The story echoed earlier churnalism from Sky News, British satellite television news service:

There is evidence that if you can identify women at risk early you could treat early or introduce measures to prevent or stop the process of the disease.

A study of 200 pregnant women, published in the Journal of Psychiatric Research, found two molecular “signatures” in the genes that increased the risk of postnatal depression by up to five times. One in seven new mothers suffer from depression.
(more…)

Posted in: Diagnostic tests & procedures, Science and Medicine

Leave a Comment (7) →

Thumbthing Worth Reading

I intended to read Sam Kean’s new book The Violinist’s Thumb: And Other Lost Tales of Love, War, and Genius as Written by our Genetic Code  just for fun. I was expecting a miscellany of trivia loosely gathered around the theme of DNA. But I found something much more worthwhile that I thought merited a book review to bring it to the attention of our readers. Kean interweaves entertaining stories into a somewhat disjointed but nonetheless valuable history and primer of genetics. The title refers to Paganini, whose DNA created the unusual joint flexibility that facilitated his unprecedented feats of virtuosity on the violin.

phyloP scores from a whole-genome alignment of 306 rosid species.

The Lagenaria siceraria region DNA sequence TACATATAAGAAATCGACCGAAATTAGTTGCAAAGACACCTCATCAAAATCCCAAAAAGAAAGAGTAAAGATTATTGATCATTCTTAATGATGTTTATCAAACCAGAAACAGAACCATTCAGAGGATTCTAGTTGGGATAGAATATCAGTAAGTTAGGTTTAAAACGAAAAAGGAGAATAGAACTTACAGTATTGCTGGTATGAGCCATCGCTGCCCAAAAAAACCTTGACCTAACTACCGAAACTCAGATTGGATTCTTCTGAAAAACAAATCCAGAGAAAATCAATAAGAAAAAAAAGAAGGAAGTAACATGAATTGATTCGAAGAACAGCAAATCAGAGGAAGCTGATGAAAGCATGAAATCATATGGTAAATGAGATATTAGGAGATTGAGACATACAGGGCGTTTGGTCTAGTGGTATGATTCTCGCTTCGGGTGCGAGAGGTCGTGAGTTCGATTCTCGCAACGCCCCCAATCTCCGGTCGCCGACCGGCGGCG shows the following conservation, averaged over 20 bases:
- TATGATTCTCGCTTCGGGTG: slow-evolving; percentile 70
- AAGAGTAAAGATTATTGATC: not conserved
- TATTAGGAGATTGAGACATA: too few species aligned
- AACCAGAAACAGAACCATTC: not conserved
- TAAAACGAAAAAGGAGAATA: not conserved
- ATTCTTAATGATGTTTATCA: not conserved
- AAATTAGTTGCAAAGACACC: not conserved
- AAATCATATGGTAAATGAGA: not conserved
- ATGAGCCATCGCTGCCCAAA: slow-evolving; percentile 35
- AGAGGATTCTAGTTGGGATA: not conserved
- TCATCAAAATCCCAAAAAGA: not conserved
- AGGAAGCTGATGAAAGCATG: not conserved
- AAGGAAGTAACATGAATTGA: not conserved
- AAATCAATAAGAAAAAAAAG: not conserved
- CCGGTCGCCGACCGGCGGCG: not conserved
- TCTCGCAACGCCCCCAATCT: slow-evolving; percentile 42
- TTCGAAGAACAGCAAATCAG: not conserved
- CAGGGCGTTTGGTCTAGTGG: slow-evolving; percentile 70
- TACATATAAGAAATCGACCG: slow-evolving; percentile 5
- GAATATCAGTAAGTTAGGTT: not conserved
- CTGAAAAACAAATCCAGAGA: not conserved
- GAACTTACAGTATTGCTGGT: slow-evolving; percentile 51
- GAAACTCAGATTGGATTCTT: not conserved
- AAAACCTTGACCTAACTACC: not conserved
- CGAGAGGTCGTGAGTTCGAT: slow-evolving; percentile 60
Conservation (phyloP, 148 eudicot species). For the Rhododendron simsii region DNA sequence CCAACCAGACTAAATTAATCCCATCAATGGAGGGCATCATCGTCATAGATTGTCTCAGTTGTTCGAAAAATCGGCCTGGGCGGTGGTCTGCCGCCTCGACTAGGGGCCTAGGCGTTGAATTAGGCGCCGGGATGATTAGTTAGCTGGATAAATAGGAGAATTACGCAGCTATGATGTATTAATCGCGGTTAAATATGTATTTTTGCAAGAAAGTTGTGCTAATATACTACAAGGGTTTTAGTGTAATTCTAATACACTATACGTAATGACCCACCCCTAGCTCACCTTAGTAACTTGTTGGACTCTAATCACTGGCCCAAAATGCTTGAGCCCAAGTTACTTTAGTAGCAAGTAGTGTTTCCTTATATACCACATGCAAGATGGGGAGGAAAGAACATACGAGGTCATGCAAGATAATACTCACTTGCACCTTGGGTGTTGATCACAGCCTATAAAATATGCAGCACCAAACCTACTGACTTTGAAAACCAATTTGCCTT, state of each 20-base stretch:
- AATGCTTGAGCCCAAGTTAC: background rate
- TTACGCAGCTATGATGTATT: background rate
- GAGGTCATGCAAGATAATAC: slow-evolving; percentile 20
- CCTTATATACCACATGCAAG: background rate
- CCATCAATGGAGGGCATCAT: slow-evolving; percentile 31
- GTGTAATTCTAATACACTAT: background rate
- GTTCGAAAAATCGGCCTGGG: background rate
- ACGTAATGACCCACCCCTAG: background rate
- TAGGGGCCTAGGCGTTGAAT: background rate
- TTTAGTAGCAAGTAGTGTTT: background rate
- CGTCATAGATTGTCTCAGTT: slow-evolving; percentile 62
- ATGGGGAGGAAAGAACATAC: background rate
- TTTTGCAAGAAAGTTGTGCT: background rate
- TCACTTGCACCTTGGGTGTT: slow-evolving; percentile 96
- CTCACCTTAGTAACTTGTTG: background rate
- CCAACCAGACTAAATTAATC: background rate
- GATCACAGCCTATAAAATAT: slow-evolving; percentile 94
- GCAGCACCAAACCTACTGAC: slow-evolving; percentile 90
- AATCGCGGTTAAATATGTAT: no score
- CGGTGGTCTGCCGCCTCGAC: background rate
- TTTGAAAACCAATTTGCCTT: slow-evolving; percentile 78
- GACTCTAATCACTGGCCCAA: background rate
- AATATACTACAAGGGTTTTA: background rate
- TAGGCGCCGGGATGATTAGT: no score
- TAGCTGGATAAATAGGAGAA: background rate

(more…)

Posted in: Basic Science, Book & movie reviews, Evolution, History

Leave a Comment (20) →

Autism and Prenatal Vitamins

Science has found no evidence that vaccines cause autism; but the true cause(s) of autism have not yet been determined. So far the available evidence has pointed towards a largely genetic cause with possible interaction with environmental factors. A new study supports that interpretation. It also supports previous evidence that autism is triggered prior to birth, rather than at the time of vaccinations.